We compared smartphones from new OnePlus 9 series that is marginally better but also pricier than its predecessor. We also let you know whether or not Hasselblad really brought something to the table
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I have observed, online and offline, an increasing number of (former?) fans of OnePlus fatigued by the number of phone releases. Maybe it is time we congregate to collectively draft a Change.org petition to BBK Electronics Corporation, the parent company of OnePlus, Vivo, Oppo and Realme, to release fewer phones. Of late, writing a review for OnePlus phones has become an irksome assignment as there is hardly anything new to talk about.
‘Another OnePlus phone that is marginally better but also pricier than its predecessor’ — this one-line verdict will apply to the last five or six OnePlus phones.
This sentiment is a far cry from the excitement around the brand in its early years. The invite-only system gave it an air of exclusivity and garnered a cult following. As it tried to capture a wider market, it shed its image of an indie band with a faithful following. The company, until 2018, released a maximum of two phones a year. There was an expectation ahead of what is going to come next.
From 2019 onwards, however, they have been releasing four phones a year with some additions. When a few photos of OnePlus 9 and 9 Pro leaked, I wondered, ‘Who are these people who can’t wait until the phone’s launch? It is now a recurring event, anyway.’
Now that the OnePlus 9 series (9 and 9 Pro) has launched, let us see what they pack.
The usual good things
The 9 series is OnePlus’s first release since its co-founder Carl Pei’s exit last October. But this has not affected the way the usual looks or performance of the phones. There is no big departure from the usually elegant OnePlus design. The 9 Pro, which has a 6.7-inch display, is great to watch videos but difficult to carry around, especially as it weighs 197 grams. I am not a great fan of phones with glossy finishes because they are prone to finger-smudges. This can be rectified with an all-black protective case but it makes the phone heavier. The OnePlus 9, meanwhile, has a 6.55-inch display and weighs 183 grams.
The 9 Pro has a 3216 X 1440 pixels 525 ppi display compared to 9’s 2400 x 1080 pixels 402 ppi. Both phones have a 120 Hz refresh rate. The 9 Pro has a ‘Smart 120 Hz’ option, which will automatically adjust the refresh rate depending on your usage. You can save battery life by turning down the resolution or refresh rates but that is like buying a sports car and worrying about fuel efficiency.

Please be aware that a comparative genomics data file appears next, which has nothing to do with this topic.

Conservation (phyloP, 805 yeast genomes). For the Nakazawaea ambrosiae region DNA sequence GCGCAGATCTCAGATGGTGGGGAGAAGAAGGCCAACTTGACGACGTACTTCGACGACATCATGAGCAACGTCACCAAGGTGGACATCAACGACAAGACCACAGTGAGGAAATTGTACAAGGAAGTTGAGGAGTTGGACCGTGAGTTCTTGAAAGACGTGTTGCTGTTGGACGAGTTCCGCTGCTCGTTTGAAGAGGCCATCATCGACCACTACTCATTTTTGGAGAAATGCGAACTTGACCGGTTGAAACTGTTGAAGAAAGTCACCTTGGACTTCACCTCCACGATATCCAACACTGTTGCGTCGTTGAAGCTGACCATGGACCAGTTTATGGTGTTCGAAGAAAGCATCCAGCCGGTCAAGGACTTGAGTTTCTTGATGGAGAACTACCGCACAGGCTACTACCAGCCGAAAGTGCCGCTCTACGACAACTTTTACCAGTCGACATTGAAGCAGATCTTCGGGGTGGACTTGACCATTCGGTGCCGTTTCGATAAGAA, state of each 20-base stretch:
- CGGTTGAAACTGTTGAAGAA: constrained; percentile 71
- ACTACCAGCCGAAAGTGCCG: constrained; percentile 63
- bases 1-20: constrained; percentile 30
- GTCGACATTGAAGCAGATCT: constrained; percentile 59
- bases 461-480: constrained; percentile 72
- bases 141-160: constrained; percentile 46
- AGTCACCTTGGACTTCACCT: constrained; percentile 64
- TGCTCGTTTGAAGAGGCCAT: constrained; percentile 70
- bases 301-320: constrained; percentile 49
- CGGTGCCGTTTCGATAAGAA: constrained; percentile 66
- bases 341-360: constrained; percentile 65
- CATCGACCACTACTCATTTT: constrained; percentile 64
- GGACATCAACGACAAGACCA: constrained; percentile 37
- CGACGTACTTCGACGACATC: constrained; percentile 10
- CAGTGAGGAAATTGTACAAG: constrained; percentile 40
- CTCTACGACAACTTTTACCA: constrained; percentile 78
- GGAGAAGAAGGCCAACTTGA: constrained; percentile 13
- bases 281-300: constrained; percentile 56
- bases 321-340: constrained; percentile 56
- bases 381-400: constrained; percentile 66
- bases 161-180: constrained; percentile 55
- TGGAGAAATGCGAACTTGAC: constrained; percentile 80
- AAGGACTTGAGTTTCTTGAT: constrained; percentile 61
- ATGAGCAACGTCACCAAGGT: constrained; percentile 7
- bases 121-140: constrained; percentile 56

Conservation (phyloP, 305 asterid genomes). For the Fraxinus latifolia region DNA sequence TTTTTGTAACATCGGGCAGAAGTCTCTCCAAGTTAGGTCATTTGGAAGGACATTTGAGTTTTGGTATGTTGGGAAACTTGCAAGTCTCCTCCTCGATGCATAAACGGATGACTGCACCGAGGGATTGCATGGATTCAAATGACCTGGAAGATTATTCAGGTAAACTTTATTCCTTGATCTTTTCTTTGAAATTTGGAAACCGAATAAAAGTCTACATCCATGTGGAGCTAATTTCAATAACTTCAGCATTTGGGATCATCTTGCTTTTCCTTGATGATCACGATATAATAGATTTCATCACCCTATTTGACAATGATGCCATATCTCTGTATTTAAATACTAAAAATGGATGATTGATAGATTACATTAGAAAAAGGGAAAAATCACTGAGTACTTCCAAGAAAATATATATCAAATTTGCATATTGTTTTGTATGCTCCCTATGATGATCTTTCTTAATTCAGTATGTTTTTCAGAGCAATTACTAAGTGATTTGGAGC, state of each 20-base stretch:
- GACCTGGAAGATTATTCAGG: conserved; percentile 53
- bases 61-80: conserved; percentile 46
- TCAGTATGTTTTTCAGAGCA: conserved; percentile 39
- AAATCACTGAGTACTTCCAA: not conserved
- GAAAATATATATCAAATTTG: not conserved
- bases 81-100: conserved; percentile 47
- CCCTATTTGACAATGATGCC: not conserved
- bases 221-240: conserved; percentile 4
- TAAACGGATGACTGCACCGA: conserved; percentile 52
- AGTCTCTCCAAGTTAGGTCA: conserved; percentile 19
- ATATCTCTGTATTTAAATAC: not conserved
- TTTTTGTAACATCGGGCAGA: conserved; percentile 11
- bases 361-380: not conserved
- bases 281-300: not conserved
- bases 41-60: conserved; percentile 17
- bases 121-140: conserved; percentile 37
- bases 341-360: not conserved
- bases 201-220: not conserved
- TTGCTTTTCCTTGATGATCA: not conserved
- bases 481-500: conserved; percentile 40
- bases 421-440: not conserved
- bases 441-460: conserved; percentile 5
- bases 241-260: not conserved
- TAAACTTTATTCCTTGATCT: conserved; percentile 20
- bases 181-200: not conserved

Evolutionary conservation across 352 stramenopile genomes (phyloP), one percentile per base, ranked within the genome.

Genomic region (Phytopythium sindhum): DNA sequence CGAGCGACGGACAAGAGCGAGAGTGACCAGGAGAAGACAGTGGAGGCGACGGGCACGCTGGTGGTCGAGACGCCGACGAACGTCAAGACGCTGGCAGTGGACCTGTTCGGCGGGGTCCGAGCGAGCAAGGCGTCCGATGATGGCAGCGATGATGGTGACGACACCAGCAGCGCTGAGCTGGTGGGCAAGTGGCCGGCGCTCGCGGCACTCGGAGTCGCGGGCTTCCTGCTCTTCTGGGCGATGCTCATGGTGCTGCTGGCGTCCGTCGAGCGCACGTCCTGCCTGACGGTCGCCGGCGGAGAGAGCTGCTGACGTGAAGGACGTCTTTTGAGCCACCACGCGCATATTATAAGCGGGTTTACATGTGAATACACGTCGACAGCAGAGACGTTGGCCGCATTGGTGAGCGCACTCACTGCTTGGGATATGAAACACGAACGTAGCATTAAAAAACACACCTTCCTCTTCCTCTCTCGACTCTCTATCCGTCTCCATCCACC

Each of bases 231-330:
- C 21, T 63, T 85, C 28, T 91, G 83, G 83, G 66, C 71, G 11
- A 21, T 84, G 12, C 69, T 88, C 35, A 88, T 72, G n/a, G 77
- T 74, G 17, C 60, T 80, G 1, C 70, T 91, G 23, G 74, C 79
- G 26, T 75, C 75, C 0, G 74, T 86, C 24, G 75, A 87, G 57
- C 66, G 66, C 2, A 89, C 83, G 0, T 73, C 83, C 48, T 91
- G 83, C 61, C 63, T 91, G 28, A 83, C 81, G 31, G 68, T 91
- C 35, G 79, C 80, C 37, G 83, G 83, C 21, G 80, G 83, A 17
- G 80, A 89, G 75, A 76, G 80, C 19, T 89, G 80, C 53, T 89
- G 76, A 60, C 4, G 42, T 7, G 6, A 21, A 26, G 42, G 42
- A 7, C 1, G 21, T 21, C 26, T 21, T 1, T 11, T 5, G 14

In any case, you don’t have to worry about the 4,500 mAh battery running out on both phones. Because a full refill, with Warp Charge 65T, takes just half an hour. The 9 Pro also supports 50 Watt Wireless Charging, which means it can charge from 0 to 100 in 45 minutes if you use OnePlus’s Warp Charge 50 wireless charger.
The performance of the phones are not different; both are swift and smooth. They use a Snapdragon 888 processor, which promises faster clock speeds and comes with a new Qualcomm Spectra 580 ISP for better signal processing. They operate on Oxygen OS (based on Android 11). They are available in two variants — 8GB RAM/128GB storage and 12GB RAM/256GB storage.
The Hasselblad hype
Camera has been a thorn in the flesh for OnePlus since they started veering towards the flagship segment. Compared to budget phones, OnePlus’s camera has been miles ahead. Users of the iPhone or Pixel, especially those who are serious about photography, have never been satisfied with OnePlus’ cameras. Which is why the company decided to make the camera its USP in the latest series.
OnePlus, in March, announced a three-year partnership with Swedish camera manufacturers Hasselblad. Neil Armstrong and Co used these cameras during the Apollo 11 mission in 1969. OnePlus reiterated this in one of their video ads for the 9 series, in which a boulder-sized moon rolls in our cities. This was OnePlus promising us the moon.
Frankly, the camera does not live up to its hype. There isn’t a significant difference between the cameras of 9 and 9 Pro. The 9 Pro has a quad-cam setup: a 48-megapixelmain camera, 50-megapixel ultrawide camera, 8-megapixel telephoto camera and a 2-megapixel monochrome camera. The telephoto camera is absent in 9.
I have been using OnePlus 8T’s camera for a while now. I did not see a world of difference in 9 and 9 Pro’s cameras despite the Hasselblad branding. In the automatic mode, the colours were more vibrant than they were in 8T. Photography enthusiasts will like the ultrawide camera. The telephoto lens with 3.3x magnification works well in well-lit conditions but loses the image quality if you digital-zoom. The monochrome camera, meanwhile, is just a gimmick. Why do you need a separate camera when you can get good black-and-white photos with in-built filters or by reducing the saturation?
The OnePlus cameras are good enough to make a birthday video or a fun vlog. They are not, however, equipped to shoot a short film. With OnePlus 9 Pro, you can shoot up to 8K 30 or 4K 120. The images appear over-processed and the video quality falls short of the camera powerhouses like the Pixel series, Samsung’s Galaxy range, and the iPhone 12 Pro and Pro Max.
OnePlus’s partnership with Hasselblad will go on for the next three years. It has also promised US$150 million on camera development. So, future OnePlus phones are likely to have better cameras.
However, if you are willing to overlook 9 Pro’s marginally superior camera and want to opt for a smaller phone, then 9 (at ₹54,999 for the 12GB RAM variant) will be the better choice. Meanwhile, pricing the 9 Pro at ₹69,999 (for the 12GB RAM variant), OnePlus has well and truly entered the flagship fight.